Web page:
in the business community and should be protected from unjustified interference by third persons."
494 So. 2d at 596.
We decline to extend the cause of action for intentional interference with a contract or business
relationship to reach claims of interference with a judgment of divorce. Judgments are enforceable
through the courts, and other remedies are provided for circumstances in which the judgment debtor
fails to satisfy the judgment. For example, § 10-8-42 and § 10-9B-703, Ala. Code 1975, provide that,
on due application by the judgment creditor of a partner, the court may charge the interest of the
debtor partner with payment of the unsatisfied amount of the judgment debt, with interest. Therefore,
we conclude that Holberg's divorce judgment does not constitute a contractual or business relationship
that will support a claim of intentional interference, under Alabama law. The trial court erred in
denying the defendants' motions for summary judgment on the intentional-interference claim.
The second "controlling question of law" stated by the trial court is whether Holberg can maintain a
claim for money damages under Alabama law pursuant to a theory of conspiracy to fraudulently
transfer. Before we address that issue, we must consider whether Holberg can maintain any claim
against these defendants for conspiracy to commit fraudulent transfers. The Alabama Uniform
Fraudulent Transfer Act, codified at Ala. Code 1975, §§ 8-9A-1 to -12, provides that "certain transfers
are void or voidable if they are made to the detriment of a creditor." Russell v. Russell, 758 So. 2d
533, 538 (Ala. 1999). The plain language of the statutes applies only to conveyances "made by a
debtor." See §§ 8-9A-4 and -5. "Debtor" is defined as "[a] person who is liable on a claim."
§ 8-9A-1(6). The defendants contend that Holberg cannot maintain a claim under the statute because,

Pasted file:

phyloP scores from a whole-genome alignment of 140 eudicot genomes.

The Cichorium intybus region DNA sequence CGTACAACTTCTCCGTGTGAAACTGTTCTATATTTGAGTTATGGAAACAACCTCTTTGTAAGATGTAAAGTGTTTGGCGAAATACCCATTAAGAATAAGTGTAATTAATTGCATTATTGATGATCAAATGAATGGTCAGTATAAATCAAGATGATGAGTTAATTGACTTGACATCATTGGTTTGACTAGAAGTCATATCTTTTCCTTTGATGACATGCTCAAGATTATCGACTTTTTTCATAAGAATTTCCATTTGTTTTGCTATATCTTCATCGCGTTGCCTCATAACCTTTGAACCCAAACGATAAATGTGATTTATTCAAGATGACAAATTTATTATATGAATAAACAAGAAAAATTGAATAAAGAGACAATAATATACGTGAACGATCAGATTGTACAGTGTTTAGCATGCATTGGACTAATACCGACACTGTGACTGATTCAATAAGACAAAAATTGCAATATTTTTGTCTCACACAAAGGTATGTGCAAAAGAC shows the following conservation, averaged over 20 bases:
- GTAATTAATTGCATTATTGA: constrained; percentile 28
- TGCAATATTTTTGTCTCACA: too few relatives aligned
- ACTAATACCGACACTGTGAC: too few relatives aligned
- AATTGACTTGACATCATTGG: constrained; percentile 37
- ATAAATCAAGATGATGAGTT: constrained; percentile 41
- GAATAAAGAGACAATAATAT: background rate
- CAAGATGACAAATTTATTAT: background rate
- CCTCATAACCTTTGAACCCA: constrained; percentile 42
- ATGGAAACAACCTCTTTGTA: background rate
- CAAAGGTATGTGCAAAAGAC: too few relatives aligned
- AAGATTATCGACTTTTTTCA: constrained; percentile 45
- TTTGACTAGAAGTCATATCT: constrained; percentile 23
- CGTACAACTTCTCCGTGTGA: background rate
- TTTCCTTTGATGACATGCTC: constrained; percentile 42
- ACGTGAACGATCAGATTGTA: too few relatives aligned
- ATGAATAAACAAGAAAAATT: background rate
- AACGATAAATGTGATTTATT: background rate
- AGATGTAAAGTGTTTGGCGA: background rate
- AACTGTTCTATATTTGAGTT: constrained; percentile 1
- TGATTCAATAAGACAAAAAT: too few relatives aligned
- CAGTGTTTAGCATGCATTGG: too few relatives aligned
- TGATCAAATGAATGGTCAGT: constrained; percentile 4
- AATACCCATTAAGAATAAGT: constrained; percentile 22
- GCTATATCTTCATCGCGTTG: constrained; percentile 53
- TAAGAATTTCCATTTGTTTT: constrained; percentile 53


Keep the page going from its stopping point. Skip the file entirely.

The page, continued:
they say, neither Folmar nor Strojny is Holberg's "debtor." Rather, the defendants contend, Holberg's
claim under the fraudulent-transfer statute lies against Cagle's estate.
Holberg argues that this Court should give the fraudulent-transfer statute a liberal construction and
apply it to her claims against the defendants. She quotes Taylor v. Peoples Fertilizer Co., 270 Ala. 243,
254, 117 So. 2d 180, 191 (1959), for the proposition that "[t]his [C]court has held that transactions to
defeat creditors are viewed ... with disfavor and the statute therefore should receive a liberal
construction." However, that case involved a conveyance of property by the debtor. A liberal
construction of the fraudulent-transfer statute does not require a holding that the statute applies to
transfers made by someone other than the debtor. Additionally, the Court of Civil Appeals has stated:
"Although the fraudulent conveyance statute is given a liberal construction, see Jesse P. Evans,
Alabama Property Rights and Remedies, § 31.1, 470 (1994), and `[t]he manner or form of the transfer
or conveyance is generally immaterial so long as the debtor, through a fraudulent device, puts his or
her property beyond the ordinary reach of the creditor,' id. at § 31.2, 473, every conveyance that
frustrates a creditor is not a fraudulent conveyance under the statute." Aucoin v. Aucoin, 727 So. 2d
824, 827 (Ala. Civ. App. 1998).
Even a liberal construction of the statute requires some demonstration that the debtor has put his
property beyond the reach of a creditor.
Holberg has cited no cases in which someone other than the debtor has been held liable under the
fraudulent-transfer statute. Holberg simply argues that her claims should be valid under the statute
because, she argues, Folmar was fraudulently transferring Cagle's assets to Regina; Regina was acting